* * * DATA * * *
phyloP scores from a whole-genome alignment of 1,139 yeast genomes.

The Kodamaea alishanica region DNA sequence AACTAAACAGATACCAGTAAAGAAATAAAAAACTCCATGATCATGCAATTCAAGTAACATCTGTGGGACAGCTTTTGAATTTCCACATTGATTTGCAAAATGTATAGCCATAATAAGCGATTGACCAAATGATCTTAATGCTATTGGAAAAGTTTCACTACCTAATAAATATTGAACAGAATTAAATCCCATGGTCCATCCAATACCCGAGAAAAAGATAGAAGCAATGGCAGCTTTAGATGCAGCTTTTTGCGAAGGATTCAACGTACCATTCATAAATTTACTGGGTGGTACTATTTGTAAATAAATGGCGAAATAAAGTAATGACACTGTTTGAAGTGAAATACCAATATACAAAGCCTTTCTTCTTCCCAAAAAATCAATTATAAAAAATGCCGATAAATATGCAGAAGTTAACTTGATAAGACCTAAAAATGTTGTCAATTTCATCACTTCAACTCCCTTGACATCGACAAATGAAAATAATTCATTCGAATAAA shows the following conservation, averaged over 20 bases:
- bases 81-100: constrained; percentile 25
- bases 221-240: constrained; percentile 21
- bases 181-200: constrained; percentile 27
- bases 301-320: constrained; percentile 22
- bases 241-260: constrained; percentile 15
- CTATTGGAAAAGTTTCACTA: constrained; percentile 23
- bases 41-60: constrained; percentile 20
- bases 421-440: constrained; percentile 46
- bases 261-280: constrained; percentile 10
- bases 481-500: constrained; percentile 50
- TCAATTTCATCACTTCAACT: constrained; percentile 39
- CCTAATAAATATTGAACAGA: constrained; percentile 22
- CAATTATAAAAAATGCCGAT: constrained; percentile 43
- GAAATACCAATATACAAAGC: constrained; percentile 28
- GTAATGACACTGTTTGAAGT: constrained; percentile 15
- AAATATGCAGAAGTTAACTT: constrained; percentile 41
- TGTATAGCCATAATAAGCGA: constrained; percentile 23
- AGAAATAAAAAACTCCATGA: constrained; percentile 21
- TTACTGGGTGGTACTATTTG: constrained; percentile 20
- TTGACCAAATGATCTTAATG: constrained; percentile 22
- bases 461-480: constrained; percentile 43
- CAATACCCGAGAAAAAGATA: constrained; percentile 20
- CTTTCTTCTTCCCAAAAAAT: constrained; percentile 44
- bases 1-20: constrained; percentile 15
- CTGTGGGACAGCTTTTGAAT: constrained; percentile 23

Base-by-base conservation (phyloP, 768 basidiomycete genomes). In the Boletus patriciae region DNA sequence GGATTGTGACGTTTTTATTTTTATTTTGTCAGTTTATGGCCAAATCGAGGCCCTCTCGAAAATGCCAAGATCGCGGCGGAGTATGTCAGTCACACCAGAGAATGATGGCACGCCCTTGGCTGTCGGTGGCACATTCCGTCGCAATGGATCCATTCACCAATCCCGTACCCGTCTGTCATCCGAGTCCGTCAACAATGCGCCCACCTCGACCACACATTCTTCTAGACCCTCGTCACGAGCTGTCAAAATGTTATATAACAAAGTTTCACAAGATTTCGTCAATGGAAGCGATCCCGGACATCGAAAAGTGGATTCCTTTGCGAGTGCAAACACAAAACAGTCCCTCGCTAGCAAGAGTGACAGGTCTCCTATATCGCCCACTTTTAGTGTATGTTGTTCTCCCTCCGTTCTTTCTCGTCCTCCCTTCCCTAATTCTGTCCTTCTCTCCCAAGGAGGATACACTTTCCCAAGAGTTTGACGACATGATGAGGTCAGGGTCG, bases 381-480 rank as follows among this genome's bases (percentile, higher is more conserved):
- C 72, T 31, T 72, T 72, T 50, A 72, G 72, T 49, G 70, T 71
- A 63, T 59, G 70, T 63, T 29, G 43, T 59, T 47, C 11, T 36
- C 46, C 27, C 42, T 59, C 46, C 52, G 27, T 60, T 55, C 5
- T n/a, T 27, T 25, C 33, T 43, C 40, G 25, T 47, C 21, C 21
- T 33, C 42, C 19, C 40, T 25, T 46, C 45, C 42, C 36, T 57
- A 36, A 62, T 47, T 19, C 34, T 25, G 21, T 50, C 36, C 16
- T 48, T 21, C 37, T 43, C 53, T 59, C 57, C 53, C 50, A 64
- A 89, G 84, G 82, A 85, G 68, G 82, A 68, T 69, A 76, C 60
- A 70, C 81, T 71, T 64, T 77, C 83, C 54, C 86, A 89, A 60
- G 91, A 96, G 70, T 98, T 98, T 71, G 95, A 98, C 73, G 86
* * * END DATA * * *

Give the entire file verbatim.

phyloP scores from a whole-genome alignment of 1,139 yeast genomes.

The Kodamaea alishanica region DNA sequence AACTAAACAGATACCAGTAAAGAAATAAAAAACTCCATGATCATGCAATTCAAGTAACATCTGTGGGACAGCTTTTGAATTTCCACATTGATTTGCAAAATGTATAGCCATAATAAGCGATTGACCAAATGATCTTAATGCTATTGGAAAAGTTTCACTACCTAATAAATATTGAACAGAATTAAATCCCATGGTCCATCCAATACCCGAGAAAAAGATAGAAGCAATGGCAGCTTTAGATGCAGCTTTTTGCGAAGGATTCAACGTACCATTCATAAATTTACTGGGTGGTACTATTTGTAAATAAATGGCGAAATAAAGTAATGACACTGTTTGAAGTGAAATACCAATATACAAAGCCTTTCTTCTTCCCAAAAAATCAATTATAAAAAATGCCGATAAATATGCAGAAGTTAACTTGATAAGACCTAAAAATGTTGTCAATTTCATCACTTCAACTCCCTTGACATCGACAAATGAAAATAATTCATTCGAATAAA shows the following conservation, averaged over 20 bases:
- bases 81-100: constrained; percentile 25
- bases 221-240: constrained; percentile 21
- bases 181-200: constrained; percentile 27
- bases 301-320: constrained; percentile 22
- bases 241-260: constrained; percentile 15
- CTATTGGAAAAGTTTCACTA: constrained; percentile 23
- bases 41-60: constrained; percentile 20
- bases 421-440: constrained; percentile 46
- bases 261-280: constrained; percentile 10
- bases 481-500: constrained; percentile 50
- TCAATTTCATCACTTCAACT: constrained; percentile 39
- CCTAATAAATATTGAACAGA: constrained; percentile 22
- CAATTATAAAAAATGCCGAT: constrained; percentile 43
- GAAATACCAATATACAAAGC: constrained; percentile 28
- GTAATGACACTGTTTGAAGT: constrained; percentile 15
- AAATATGCAGAAGTTAACTT: constrained; percentile 41
- TGTATAGCCATAATAAGCGA: constrained; percentile 23
- AGAAATAAAAAACTCCATGA: constrained; percentile 21
- TTACTGGGTGGTACTATTTG: constrained; percentile 20
- TTGACCAAATGATCTTAATG: constrained; percentile 22
- bases 461-480: constrained; percentile 43
- CAATACCCGAGAAAAAGATA: constrained; percentile 20
- CTTTCTTCTTCCCAAAAAAT: constrained; percentile 44
- bases 1-20: constrained; percentile 15
- CTGTGGGACAGCTTTTGAAT: constrained; percentile 23

Base-by-base conservation (phyloP, 768 basidiomycete genomes). In the Boletus patriciae region DNA sequence GGATTGTGACGTTTTTATTTTTATTTTGTCAGTTTATGGCCAAATCGAGGCCCTCTCGAAAATGCCAAGATCGCGGCGGAGTATGTCAGTCACACCAGAGAATGATGGCACGCCCTTGGCTGTCGGTGGCACATTCCGTCGCAATGGATCCATTCACCAATCCCGTACCCGTCTGTCATCCGAGTCCGTCAACAATGCGCCCACCTCGACCACACATTCTTCTAGACCCTCGTCACGAGCTGTCAAAATGTTATATAACAAAGTTTCACAAGATTTCGTCAATGGAAGCGATCCCGGACATCGAAAAGTGGATTCCTTTGCGAGTGCAAACACAAAACAGTCCCTCGCTAGCAAGAGTGACAGGTCTCCTATATCGCCCACTTTTAGTGTATGTTGTTCTCCCTCCGTTCTTTCTCGTCCTCCCTTCCCTAATTCTGTCCTTCTCTCCCAAGGAGGATACACTTTCCCAAGAGTTTGACGACATGATGAGGTCAGGGTCG, bases 381-480 rank as follows among this genome's bases (percentile, higher is more conserved):
- C 72, T 31, T 72, T 72, T 50, A 72, G 72, T 49, G 70, T 71
- A 63, T 59, G 70, T 63, T 29, G 43, T 59, T 47, C 11, T 36
- C 46, C 27, C 42, T 59, C 46, C 52, G 27, T 60, T 55, C 5
- T n/a, T 27, T 25, C 33, T 43, C 40, G 25, T 47, C 21, C 21
- T 33, C 42, C 19, C 40, T 25, T 46, C 45, C 42, C 36, T 57
- A 36, A 62, T 47, T 19, C 34, T 25, G 21, T 50, C 36, C 16
- T 48, T 21, C 37, T 43, C 53, T 59, C 57, C 53, C 50, A 64
- A 89, G 84, G 82, A 85, G 68, G 82, A 68, T 69, A 76, C 60
- A 70, C 81, T 71, T 64, T 77, C 83, C 54, C 86, A 89, A 60
- G 91, A 96, G 70, T 98, T 98, T 71, G 95, A 98, C 73, G 86